4. Extracorporeal human whole blood in motion, as a tool to predict first-infusion reactions and mechanisms-of-action of immunotherapeutics: CRS prediction in human whole blood
Open this publication in new window or tab >>Extracorporeal human whole blood in motion, as a tool to predict first-infusion reactions and mechanisms-of-action of immunotherapeutics: CRS prediction in human whole blood
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(English)Manuscript (preprint) (Other academic)
Abstract [en]

First infusion reactions along with severeanaphylactic responses can occur as a result of systemic administration oftherapeutic antibodies. The underlying mechanisms by which monoclonal antibodiesinduce cytokine release syndrome (CRS) can involve direct agonistic effects viathe drug target, or a combination of target-engagement along with innatereceptor interactions. Despite the wide variety of pathways and cells that canplay a role in CRS, many currently used assays are devoid of one or morecomponents that must be present for these responses to occur. To date, oneassay that has not been used for studying CRS is the Chandler loop model. Thismodel is commonly used to study surface/blood interface interactions and has alsobeen used to study the instant blood-mediated inflammatory reaction (IBMIR). Herein we use a modified Chandler loopmodel with a heparin conjugate lining the inner surface of the loops to studyCRS. This allows for an assay harboring immune cells, intact cascade systemsalong with endogenous antibodies. Here, we evaluated a plethora of commerciallyavailable monoclonal antibodies to assess the capacity of the Chandler loopmodel for CRS prediction. We demonstrated that in a 4-hour loop assay both thesuperagonistic antibodies, anti-CD3 (OKT3) and anti-CD28 (ANC28.1), displayed aclear cytokine response with a mixed adaptive/innate cytokine source. OKT3 induced TNFα and IFN-g release in 20 out of23 donors tested, whereas ANC28.1 induced TNF-α, IL-2 and IFN-g release in all donors tested (n=18-22). On theother hand, non-agonistic antibodies associated with no or low infusionreactions in the clinic, namely cetuximab and natalizumab, neither induced cytokinerelease nor caused false positive responses. A TGN1412-like antibody alsodisplayed a clear cytokine release with an adaptive cytokine profile (IFN-g and IL-2) and all donors (n=9) inducing adistinct IL-2 response. Additionally, the value of an intact complement systemin the assay was highlighted by the possibility to dissect out themechanism-of-action (MOA) of alemtuzumab and rituximab. The loop assay can eithercomplement lymph node-like assays or stand-alone to investigate drug/bloodinteractions during preclinical development, or for individual safety screeningprior to a first-in-man clinical trial.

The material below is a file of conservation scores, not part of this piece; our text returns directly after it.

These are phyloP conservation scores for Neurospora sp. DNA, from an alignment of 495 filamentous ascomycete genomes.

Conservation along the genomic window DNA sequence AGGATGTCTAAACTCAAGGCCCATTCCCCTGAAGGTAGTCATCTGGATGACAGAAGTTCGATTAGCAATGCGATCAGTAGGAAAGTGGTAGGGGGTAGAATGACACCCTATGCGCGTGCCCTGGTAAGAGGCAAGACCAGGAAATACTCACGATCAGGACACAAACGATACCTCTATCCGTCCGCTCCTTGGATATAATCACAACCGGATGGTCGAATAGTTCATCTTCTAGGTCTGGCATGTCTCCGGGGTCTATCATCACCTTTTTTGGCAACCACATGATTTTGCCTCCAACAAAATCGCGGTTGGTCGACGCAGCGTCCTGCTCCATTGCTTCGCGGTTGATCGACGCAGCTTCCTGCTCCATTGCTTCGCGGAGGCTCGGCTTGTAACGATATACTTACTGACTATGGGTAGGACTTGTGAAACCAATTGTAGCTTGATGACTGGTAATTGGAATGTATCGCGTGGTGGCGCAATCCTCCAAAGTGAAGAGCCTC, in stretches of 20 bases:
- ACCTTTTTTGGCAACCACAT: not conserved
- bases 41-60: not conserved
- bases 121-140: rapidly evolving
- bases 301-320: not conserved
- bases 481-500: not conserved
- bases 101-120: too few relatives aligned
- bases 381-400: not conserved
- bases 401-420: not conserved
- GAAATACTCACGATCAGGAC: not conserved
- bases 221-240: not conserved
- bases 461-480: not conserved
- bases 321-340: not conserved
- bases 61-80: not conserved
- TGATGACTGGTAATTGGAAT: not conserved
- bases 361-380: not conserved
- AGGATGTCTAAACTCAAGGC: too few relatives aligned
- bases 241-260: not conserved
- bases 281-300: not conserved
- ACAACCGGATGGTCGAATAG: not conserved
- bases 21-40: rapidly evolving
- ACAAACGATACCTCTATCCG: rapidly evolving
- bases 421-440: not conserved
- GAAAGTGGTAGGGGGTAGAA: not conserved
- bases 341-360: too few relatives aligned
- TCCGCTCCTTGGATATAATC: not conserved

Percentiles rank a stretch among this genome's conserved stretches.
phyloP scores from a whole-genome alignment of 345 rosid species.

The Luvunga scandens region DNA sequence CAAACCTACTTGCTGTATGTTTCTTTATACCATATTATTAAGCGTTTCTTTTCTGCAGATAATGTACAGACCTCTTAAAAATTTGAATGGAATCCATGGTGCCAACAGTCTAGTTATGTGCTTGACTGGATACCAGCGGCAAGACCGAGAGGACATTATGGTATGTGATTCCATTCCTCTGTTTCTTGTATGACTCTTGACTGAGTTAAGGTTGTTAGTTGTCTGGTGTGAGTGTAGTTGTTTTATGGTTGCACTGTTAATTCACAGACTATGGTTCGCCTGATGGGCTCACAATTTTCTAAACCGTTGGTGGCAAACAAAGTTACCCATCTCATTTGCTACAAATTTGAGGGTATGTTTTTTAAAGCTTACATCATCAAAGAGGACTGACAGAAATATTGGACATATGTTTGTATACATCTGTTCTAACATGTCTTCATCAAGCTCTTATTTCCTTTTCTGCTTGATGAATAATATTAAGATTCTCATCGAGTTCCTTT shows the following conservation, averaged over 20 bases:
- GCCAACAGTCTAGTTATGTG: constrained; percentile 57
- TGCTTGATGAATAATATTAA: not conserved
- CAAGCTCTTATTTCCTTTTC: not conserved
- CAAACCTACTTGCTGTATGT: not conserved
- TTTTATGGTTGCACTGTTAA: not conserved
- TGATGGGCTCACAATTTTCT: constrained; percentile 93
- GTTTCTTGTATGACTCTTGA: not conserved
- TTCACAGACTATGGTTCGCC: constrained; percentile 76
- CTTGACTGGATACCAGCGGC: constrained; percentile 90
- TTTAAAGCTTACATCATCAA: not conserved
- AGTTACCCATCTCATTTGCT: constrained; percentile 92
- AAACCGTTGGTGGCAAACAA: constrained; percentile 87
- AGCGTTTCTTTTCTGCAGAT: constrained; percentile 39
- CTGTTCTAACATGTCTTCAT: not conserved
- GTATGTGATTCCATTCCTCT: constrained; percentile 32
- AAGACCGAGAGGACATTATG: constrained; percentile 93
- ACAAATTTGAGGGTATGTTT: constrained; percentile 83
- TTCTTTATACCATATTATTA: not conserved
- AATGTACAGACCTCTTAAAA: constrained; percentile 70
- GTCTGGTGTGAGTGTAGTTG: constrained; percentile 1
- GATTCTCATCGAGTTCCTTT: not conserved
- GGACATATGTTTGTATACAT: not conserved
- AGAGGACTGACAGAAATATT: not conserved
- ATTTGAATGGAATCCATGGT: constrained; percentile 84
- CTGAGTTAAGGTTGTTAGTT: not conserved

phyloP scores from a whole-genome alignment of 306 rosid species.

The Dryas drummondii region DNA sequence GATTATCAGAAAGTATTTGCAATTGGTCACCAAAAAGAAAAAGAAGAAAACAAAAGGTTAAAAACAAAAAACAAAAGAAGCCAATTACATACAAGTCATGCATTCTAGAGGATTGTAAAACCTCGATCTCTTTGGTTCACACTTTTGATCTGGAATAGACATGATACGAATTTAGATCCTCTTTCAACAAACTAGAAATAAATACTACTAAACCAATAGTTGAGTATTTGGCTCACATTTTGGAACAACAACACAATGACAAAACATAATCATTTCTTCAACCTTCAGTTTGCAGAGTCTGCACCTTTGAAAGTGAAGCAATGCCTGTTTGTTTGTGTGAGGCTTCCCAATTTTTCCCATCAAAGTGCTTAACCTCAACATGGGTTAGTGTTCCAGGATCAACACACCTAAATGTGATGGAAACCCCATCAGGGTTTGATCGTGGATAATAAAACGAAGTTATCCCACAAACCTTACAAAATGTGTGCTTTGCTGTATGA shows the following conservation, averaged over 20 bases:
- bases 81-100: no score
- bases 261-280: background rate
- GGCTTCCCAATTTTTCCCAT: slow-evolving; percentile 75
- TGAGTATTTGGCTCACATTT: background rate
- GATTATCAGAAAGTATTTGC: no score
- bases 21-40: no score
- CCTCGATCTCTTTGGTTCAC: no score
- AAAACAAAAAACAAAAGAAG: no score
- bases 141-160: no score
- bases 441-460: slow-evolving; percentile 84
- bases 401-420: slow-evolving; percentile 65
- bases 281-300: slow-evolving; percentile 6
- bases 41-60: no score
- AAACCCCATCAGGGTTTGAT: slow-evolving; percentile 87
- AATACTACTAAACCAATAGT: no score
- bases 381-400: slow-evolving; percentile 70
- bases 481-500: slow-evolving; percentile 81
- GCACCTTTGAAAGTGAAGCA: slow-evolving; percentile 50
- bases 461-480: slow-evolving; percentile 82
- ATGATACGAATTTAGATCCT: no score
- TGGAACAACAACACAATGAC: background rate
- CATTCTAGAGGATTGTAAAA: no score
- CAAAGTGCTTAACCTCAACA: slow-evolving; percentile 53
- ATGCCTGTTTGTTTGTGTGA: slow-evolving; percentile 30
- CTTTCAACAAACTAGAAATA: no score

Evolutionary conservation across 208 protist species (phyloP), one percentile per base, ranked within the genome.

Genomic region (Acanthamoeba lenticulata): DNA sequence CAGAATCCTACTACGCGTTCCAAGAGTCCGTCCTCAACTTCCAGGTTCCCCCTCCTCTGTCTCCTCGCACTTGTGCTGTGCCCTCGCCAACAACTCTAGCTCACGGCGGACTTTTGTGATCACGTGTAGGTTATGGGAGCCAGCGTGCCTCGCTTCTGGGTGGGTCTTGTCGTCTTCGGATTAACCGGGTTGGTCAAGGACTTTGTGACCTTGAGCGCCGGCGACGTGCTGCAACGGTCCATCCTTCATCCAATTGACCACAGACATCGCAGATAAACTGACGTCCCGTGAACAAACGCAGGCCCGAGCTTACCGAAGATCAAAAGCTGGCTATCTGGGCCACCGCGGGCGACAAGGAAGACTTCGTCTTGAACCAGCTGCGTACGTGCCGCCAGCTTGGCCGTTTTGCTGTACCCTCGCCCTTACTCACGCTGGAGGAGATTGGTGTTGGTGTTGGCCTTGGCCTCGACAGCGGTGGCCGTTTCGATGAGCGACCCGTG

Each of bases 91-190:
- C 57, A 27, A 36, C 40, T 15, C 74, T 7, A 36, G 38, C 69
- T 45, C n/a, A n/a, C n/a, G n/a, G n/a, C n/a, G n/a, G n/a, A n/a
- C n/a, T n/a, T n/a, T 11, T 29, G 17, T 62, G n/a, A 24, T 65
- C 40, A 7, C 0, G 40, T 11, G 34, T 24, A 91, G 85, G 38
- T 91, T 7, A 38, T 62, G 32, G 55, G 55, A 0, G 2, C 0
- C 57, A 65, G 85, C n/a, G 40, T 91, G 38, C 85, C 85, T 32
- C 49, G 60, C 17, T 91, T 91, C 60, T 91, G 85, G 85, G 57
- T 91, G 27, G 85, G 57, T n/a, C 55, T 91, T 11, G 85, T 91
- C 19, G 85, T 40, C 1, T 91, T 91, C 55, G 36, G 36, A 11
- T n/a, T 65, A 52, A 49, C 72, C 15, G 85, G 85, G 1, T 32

Keyword
Cytokine release syndrome, Chandler loop, TGN1412, alemtuzumab
National Category
Immunology in the medical area
Research subject
Immunology
Identifiers
urn:nbn:se:uu:diva-328816 (URN)
Funder
Swedish Research Council
Available from: 2017-09-06 Created: 2017-09-06 Last updated: 2018-01-13